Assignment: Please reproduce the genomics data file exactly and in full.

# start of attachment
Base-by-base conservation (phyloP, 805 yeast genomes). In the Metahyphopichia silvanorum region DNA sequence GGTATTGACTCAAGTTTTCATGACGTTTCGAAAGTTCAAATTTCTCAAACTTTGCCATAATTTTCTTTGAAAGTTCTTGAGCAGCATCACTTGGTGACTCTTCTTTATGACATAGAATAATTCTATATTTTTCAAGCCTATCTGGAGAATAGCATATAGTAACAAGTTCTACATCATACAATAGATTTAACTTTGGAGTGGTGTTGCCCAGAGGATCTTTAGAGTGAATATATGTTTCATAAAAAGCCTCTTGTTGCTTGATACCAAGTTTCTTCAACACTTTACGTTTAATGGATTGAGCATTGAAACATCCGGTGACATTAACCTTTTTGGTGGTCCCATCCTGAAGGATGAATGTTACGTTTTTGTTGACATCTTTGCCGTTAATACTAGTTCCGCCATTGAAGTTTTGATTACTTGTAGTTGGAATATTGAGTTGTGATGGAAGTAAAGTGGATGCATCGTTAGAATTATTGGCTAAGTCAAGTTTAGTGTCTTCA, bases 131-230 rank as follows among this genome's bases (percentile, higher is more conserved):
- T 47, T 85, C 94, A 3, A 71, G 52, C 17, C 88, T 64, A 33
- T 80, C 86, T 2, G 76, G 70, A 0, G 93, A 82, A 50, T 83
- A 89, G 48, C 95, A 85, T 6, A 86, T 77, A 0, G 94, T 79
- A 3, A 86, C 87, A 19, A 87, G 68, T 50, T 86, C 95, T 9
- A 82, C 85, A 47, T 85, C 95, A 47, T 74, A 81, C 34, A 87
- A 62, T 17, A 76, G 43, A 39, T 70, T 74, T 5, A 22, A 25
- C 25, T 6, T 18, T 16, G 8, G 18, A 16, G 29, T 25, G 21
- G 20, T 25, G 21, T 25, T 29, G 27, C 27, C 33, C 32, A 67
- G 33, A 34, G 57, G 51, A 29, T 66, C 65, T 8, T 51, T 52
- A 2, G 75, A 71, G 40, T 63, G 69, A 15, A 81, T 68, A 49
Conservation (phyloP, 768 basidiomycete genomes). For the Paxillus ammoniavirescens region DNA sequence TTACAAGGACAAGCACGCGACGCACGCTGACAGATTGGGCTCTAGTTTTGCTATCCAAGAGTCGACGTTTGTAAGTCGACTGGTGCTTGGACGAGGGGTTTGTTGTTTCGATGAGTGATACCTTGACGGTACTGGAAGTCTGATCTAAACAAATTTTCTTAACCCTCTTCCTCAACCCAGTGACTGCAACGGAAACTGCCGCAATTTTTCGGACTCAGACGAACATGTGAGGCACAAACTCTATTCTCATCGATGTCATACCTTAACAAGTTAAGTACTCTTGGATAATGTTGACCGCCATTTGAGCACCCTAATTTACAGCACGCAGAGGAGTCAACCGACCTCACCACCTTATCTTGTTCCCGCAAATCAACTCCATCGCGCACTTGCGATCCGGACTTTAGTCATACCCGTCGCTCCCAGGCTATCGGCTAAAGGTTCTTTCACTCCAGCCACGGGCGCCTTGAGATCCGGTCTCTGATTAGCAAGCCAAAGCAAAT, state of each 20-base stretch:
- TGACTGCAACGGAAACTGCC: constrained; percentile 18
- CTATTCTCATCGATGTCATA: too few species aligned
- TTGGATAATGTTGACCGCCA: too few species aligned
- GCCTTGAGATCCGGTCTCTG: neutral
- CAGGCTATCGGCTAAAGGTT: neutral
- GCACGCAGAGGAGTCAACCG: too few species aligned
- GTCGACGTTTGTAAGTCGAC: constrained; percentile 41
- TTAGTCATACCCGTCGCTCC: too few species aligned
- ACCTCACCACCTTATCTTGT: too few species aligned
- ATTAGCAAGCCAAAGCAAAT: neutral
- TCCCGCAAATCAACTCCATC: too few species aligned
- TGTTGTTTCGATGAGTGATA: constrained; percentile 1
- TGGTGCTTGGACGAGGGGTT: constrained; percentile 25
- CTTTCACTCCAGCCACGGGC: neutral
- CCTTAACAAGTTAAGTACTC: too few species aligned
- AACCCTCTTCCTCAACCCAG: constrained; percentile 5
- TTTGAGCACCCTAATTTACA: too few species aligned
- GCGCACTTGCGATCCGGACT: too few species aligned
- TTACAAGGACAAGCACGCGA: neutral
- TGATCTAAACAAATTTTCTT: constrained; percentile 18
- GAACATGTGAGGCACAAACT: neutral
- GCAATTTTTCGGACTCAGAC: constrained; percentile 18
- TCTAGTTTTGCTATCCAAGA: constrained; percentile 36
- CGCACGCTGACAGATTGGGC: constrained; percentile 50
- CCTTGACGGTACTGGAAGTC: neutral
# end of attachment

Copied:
Base-by-base conservation (phyloP, 805 yeast genomes). In the Metahyphopichia silvanorum region DNA sequence GGTATTGACTCAAGTTTTCATGACGTTTCGAAAGTTCAAATTTCTCAAACTTTGCCATAATTTTCTTTGAAAGTTCTTGAGCAGCATCACTTGGTGACTCTTCTTTATGACATAGAATAATTCTATATTTTTCAAGCCTATCTGGAGAATAGCATATAGTAACAAGTTCTACATCATACAATAGATTTAACTTTGGAGTGGTGTTGCCCAGAGGATCTTTAGAGTGAATATATGTTTCATAAAAAGCCTCTTGTTGCTTGATACCAAGTTTCTTCAACACTTTACGTTTAATGGATTGAGCATTGAAACATCCGGTGACATTAACCTTTTTGGTGGTCCCATCCTGAAGGATGAATGTTACGTTTTTGTTGACATCTTTGCCGTTAATACTAGTTCCGCCATTGAAGTTTTGATTACTTGTAGTTGGAATATTGAGTTGTGATGGAAGTAAAGTGGATGCATCGTTAGAATTATTGGCTAAGTCAAGTTTAGTGTCTTCA, bases 131-230 rank as follows among this genome's bases (percentile, higher is more conserved):
- T 47, T 85, C 94, A 3, A 71, G 52, C 17, C 88, T 64, A 33
- T 80, C 86, T 2, G 76, G 70, A 0, G 93, A 82, A 50, T 83
- A 89, G 48, C 95, A 85, T 6, A 86, T 77, A 0, G 94, T 79
- A 3, A 86, C 87, A 19, A 87, G 68, T 50, T 86, C 95, T 9
- A 82, C 85, A 47, T 85, C 95, A 47, T 74, A 81, C 34, A 87
- A 62, T 17, A 76, G 43, A 39, T 70, T 74, T 5, A 22, A 25
- C 25, T 6, T 18, T 16, G 8, G 18, A 16, G 29, T 25, G 21
- G 20, T 25, G 21, T 25, T 29, G 27, C 27, C 33, C 32, A 67
- G 33, A 34, G 57, G 51, A 29, T 66, C 65, T 8, T 51, T 52
- A 2, G 75, A 71, G 40, T 63, G 69, A 15, A 81, T 68, A 49
Conservation (phyloP, 768 basidiomycete genomes). For the Paxillus ammoniavirescens region DNA sequence TTACAAGGACAAGCACGCGACGCACGCTGACAGATTGGGCTCTAGTTTTGCTATCCAAGAGTCGACGTTTGTAAGTCGACTGGTGCTTGGACGAGGGGTTTGTTGTTTCGATGAGTGATACCTTGACGGTACTGGAAGTCTGATCTAAACAAATTTTCTTAACCCTCTTCCTCAACCCAGTGACTGCAACGGAAACTGCCGCAATTTTTCGGACTCAGACGAACATGTGAGGCACAAACTCTATTCTCATCGATGTCATACCTTAACAAGTTAAGTACTCTTGGATAATGTTGACCGCCATTTGAGCACCCTAATTTACAGCACGCAGAGGAGTCAACCGACCTCACCACCTTATCTTGTTCCCGCAAATCAACTCCATCGCGCACTTGCGATCCGGACTTTAGTCATACCCGTCGCTCCCAGGCTATCGGCTAAAGGTTCTTTCACTCCAGCCACGGGCGCCTTGAGATCCGGTCTCTGATTAGCAAGCCAAAGCAAAT, state of each 20-base stretch:
- TGACTGCAACGGAAACTGCC: constrained; percentile 18
- CTATTCTCATCGATGTCATA: too few species aligned
- TTGGATAATGTTGACCGCCA: too few species aligned
- GCCTTGAGATCCGGTCTCTG: neutral
- CAGGCTATCGGCTAAAGGTT: neutral
- GCACGCAGAGGAGTCAACCG: too few species aligned
- GTCGACGTTTGTAAGTCGAC: constrained; percentile 41
- TTAGTCATACCCGTCGCTCC: too few species aligned
- ACCTCACCACCTTATCTTGT: too few species aligned
- ATTAGCAAGCCAAAGCAAAT: neutral
- TCCCGCAAATCAACTCCATC: too few species aligned
- TGTTGTTTCGATGAGTGATA: constrained; percentile 1
- TGGTGCTTGGACGAGGGGTT: constrained; percentile 25
- CTTTCACTCCAGCCACGGGC: neutral
- CCTTAACAAGTTAAGTACTC: too few species aligned
- AACCCTCTTCCTCAACCCAG: constrained; percentile 5
- TTTGAGCACCCTAATTTACA: too few species aligned
- GCGCACTTGCGATCCGGACT: too few species aligned
- TTACAAGGACAAGCACGCGA: neutral
- TGATCTAAACAAATTTTCTT: constrained; percentile 18
- GAACATGTGAGGCACAAACT: neutral
- GCAATTTTTCGGACTCAGAC: constrained; percentile 18
- TCTAGTTTTGCTATCCAAGA: constrained; percentile 36
- CGCACGCTGACAGATTGGGC: constrained; percentile 50
- CCTTGACGGTACTGGAAGTC: neutral